-- On the Linux side, Red Hat Software Inc., SuSE Linux AG, TurboLinux, Caldera and MSC.Software Corp. each have released versions of their open source operating systems for Itanium 2, according to Intel.
-- IBM offered a version of its DB2 database for Itanium last year, for Linux and Windows systems, and is now offering the same product for Itanium 2, said Jeff Jones, director of strategy for IBM's data management group. It may tweak the software released last year to take advantages of improvements over the first Itanium, but, even if it doesn't, the software will still perform far better on Itanium 2, he said.
"We're thrilled to death with Itanium because it allows us 64-bit memory addressability, which means more data can be managed and applications perform faster. It's a bigger, better value proposition for DB2 customers," he said. "As we continue to upgrade and deliver new DB2s we will continue to be in lock step with (Itanium 2)."
-- Oracle Corp., another early Itanium backer, offered a developer version of its 9i database for the chip last year, although it has yet to offer a commercial product. It expects to have a production release of Oracle9i database available for Itanium 2 by the end of November, for Windows, Linux and HP-UX, said Doug Kennedy, Oracle vice president for platform alliances.
Oracle Chairman and Chief Executive Officer Larry Ellison has been a big Intel proponent of late, Kennedy noted. Oracle this year began replacing the RISC-based servers that run its global business applications with clusters of Intel-based servers. The systems accessed by its sales teams to offer browser-based product demonstrations are also being moved to Intel-based servers, Kennedy said.
"What's new and exciting is the volume economics of what could be driven based on IA-64," he said. Aside from claims of faster performance, Intel's pitch for Itanium 2 is that systems will cost less than comparable RISC-based servers from Sun, IBM and others.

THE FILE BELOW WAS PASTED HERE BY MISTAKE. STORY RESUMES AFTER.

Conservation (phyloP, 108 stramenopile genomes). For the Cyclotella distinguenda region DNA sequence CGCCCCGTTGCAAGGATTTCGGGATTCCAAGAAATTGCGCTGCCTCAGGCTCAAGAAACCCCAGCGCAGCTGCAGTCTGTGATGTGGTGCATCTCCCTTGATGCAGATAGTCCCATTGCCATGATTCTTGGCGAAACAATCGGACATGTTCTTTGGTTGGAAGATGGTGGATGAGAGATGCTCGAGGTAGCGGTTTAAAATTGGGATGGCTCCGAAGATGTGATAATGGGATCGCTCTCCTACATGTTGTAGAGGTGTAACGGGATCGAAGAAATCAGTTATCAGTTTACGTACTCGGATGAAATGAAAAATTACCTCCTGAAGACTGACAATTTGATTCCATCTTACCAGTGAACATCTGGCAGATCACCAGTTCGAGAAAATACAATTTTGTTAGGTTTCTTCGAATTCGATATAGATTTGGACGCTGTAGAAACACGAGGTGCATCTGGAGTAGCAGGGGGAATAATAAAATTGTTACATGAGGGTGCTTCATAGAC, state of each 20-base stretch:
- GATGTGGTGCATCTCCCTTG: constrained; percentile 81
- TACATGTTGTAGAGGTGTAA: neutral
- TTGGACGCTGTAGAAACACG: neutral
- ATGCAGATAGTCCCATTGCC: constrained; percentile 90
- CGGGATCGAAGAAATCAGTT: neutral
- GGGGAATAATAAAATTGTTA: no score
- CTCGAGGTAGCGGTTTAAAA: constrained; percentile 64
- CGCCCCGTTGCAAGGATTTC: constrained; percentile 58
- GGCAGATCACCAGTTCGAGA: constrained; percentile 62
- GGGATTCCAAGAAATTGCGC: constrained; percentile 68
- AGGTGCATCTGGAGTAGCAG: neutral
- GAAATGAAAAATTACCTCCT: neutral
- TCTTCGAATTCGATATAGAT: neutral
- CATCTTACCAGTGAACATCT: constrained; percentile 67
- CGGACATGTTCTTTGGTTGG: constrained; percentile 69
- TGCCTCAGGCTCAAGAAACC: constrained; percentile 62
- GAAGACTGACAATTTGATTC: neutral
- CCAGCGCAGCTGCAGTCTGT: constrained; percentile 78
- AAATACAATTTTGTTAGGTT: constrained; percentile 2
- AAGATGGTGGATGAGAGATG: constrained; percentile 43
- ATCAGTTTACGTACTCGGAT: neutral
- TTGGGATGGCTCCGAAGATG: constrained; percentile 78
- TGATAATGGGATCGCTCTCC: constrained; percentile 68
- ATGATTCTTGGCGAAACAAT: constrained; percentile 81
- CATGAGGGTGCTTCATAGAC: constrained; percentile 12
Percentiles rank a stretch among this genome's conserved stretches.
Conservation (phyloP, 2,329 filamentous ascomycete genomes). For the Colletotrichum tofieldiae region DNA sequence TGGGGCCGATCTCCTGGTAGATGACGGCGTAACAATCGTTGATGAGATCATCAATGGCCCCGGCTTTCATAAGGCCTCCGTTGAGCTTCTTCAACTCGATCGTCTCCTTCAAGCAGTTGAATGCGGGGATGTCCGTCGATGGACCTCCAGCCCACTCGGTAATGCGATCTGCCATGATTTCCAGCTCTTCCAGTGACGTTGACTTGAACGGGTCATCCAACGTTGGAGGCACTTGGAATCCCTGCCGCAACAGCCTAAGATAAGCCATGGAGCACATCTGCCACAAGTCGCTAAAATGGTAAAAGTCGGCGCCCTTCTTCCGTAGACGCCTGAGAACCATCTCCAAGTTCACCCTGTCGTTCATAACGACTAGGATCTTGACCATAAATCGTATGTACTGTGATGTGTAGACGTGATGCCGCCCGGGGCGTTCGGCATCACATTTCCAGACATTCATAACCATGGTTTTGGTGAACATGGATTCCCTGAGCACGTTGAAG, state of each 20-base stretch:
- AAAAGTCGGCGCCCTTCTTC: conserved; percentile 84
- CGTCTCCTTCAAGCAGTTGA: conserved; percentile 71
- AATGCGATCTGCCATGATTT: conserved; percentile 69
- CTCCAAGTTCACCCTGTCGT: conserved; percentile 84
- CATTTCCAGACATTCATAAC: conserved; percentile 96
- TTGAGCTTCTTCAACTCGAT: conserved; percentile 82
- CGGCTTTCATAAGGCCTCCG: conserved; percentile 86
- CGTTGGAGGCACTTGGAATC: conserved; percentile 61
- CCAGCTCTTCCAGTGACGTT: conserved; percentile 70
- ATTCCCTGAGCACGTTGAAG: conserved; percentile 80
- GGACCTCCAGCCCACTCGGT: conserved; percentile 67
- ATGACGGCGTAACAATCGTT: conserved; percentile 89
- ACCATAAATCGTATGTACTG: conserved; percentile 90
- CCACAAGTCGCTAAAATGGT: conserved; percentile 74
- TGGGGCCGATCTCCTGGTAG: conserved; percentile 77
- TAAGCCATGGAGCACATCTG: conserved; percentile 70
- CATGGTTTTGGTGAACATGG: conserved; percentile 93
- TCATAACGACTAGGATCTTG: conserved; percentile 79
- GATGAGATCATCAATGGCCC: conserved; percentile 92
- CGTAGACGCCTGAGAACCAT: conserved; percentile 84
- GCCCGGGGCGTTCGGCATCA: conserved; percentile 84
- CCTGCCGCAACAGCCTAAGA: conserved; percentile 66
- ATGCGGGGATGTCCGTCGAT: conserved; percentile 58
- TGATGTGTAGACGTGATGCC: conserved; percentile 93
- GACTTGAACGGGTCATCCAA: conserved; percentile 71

Oracle has no immediate plans to offer versions of its application server or business applications for the chip, although they are likely to follow over time, Kennedy said.
-- BEA Systems Inc. does plan to have a version of its application server ready for Itanium 2 by the end of the year, for HP-UX, Linux and Windows, said Gamiel Gran, BEA vice president for strategic alliances. It's also tuning its recently acquired JRocket Java Virtual machine for Itanium 2, he said.
-- SAP announced its first customer using SAP R/3 on Itanium at this year's CeBit trade show in March, and plans to have some of its ERP products available for Itanium 2 later this year, a company representative said. Some of SAP's supply chain management products use an "in-memory database," which means the company requires the additional address space provided by the 64-bit platform. It hopes to offer an Itanium 2 version of its supply chain management software by the end of the third quarter.
-- Baan Co. NV has tuned some of its enterprise applications for Itanium, but not all of them will benefit from the new chip design, a company spokesman said.
"The planning and scheduler modules of (Baan's) supply chain applications are memory intensive. They make use of the extended memory addressing possibilities of Itanium, which speeds (performance) significantly," said Leen van der Maas, vice president of global alliances at Baan in Voorthuizen, the Netherlands.
(Martyn Williams, Peter Sayer, John Blau, Ashlee Vance, Laura Rohde and Matt Berger contributed to this report)